David Wilson OI 1954-65  

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Kerry & I were friends throughout his time at Ipswich School.

We first met up when Kerry joined the Senior School in 1957. At the time Kerry lived just a few houses away from me in Tuddenham Road, Ipswich.

Throughout his time at the School, Kerry always had a leaning towards “The Arts”. He performed in many plays including Peer Gynt, Doctor Faustus, Volpone, Major Barbara and others. He even tried his hand at Producing some. Whilst at the school he also wrote several plays, and was a member of the Literary and Dramatic Society.

I remember there was a small group of us namely Kerry Crabbe (1957-64), Steve Watson (1959-64) David Friend (1952-63), and myself (1953-64) and we would sometimes meet up after school. In our teenage years, I recall we used to go to parties at David Friend’s parents’ house in Lower Road, Westerfield, when they were out! Those were the days when you had to rely on your parents to ferry you there and back.

The four of us would sometimes sneak off to the notorious Gondolier coffee bar in Upper Brook Street, Ipswich. The “Gon” as it was colloquially known, was downstairs in a cellar below the shop which sold and roasted coffee beans  -  a very evocative roasted coffee aroma always wafted around the junction with the Buttermarket. The Gondolier was well known locally, as it was the first espresso coffee bar to open in Ipswich, having been opened in 1957 by the glamour model Sabrina – it closed in 1964. I remember the coffee bar was very crowded, dimly lit and we would sit around chatting and making a cup of coffee last for ages listening to The Beatles, Gerry & The Pacemakers, Freddy & The Dreamers and many others on the Jukebox.

Kerry left Ipswich School in 1964 and went on to Trinity, Cambridge to read English. He continued to write and adapt many plays, which were performed on television and in theatres. He taught in many institutions at home and abroad.

I was very pleased to have known Kerry and been one of his school friends, my only regret was that we lost touch with each other after leaving school.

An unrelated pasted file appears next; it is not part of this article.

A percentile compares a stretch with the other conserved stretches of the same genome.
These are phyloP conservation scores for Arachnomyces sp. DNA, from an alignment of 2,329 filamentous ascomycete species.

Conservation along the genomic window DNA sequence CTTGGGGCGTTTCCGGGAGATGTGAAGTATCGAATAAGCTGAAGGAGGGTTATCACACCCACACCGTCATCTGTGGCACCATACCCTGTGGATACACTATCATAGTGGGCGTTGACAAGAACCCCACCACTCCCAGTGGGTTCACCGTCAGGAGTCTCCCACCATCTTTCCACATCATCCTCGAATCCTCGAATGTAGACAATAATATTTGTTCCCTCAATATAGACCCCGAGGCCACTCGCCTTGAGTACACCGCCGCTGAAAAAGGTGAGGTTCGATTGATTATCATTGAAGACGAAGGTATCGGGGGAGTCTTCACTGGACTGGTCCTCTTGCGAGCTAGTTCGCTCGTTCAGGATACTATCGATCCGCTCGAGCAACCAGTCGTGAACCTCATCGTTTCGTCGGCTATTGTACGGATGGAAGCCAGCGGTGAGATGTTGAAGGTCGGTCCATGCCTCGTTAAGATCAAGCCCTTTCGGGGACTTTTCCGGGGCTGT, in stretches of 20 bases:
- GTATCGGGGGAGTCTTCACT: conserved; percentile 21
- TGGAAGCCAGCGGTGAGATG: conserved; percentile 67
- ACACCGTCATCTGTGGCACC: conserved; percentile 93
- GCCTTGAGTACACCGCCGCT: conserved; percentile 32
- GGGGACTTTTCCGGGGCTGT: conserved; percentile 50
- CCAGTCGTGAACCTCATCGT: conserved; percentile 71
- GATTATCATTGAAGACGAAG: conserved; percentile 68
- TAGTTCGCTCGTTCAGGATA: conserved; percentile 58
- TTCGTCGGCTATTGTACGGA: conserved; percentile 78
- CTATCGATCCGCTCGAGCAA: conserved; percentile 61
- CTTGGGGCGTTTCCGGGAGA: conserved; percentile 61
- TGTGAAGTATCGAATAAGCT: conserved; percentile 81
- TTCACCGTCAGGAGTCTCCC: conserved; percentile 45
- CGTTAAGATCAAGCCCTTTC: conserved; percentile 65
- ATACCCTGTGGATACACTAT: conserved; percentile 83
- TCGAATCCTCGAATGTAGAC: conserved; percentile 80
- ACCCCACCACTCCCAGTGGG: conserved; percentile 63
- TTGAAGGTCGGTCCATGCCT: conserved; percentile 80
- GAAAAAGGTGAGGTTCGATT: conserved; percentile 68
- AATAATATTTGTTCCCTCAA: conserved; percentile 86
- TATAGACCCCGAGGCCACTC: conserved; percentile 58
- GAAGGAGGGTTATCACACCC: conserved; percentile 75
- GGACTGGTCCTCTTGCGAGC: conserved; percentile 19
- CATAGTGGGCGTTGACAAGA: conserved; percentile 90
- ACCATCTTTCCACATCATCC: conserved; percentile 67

John Skeates OI 1953-64

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I remember he was fond of Fives, and quite skilled at the game, but for me, likewise an Ipswichian by birth, but mine two years before that of Kerry's, his name will irrevocably be associated with his own, single-handed production of Marlowe's Doctor Faustus which was  performed in the then newly constructed Great School in early 1963. Preparations for the production were launched with an audition in Sherwood Block's Room Ten one afternoon after school.

As far as I can recall, no staff were involved with the mounting of this work; Kerry led the way with a seemingly effortless and certainly inspired visionary energy. Doctor Faustus, most likely to have been the first dramatisation of the Faust legend when it was written in either 1592 or 1593, is in blank verse with prose tending to be reserved for the comic scenes, and charts the protagonist's inexorable movement towards the dark arts when science, logic, theology and law have been perceived by Faustus to have failed him. Historically, the play has disturbed people due to its dramatic interaction with the demonic realm, and for some reason and after sixty years, I have no explanation for this, but Kerry asked me to play Lucifer, Prince of Darkness, a rôle I was to fulfill on the Great School stage that was to see me entering the action from the wings dressed like a Hollywood mogul and smoking a cigarette. Demonic music was required, and so excerpts from the works of the modernist American composer Edgar Varése embellished the evening's performance with their apocalyptic outbursts and crushing brass crescendos as Faustus, having rejected God and admitted to some of his scholars that he has bargained away his soul, is finally propelled into the jaws of Hell.

All this was over sixty years ago. Thank you Kerry, for this intense and matchless experience.

Richard Staines OI 1951-63

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The Guardian

https://www.theguardian.com/stage/2024/mar/15/kerry-lee-crabbe-obituary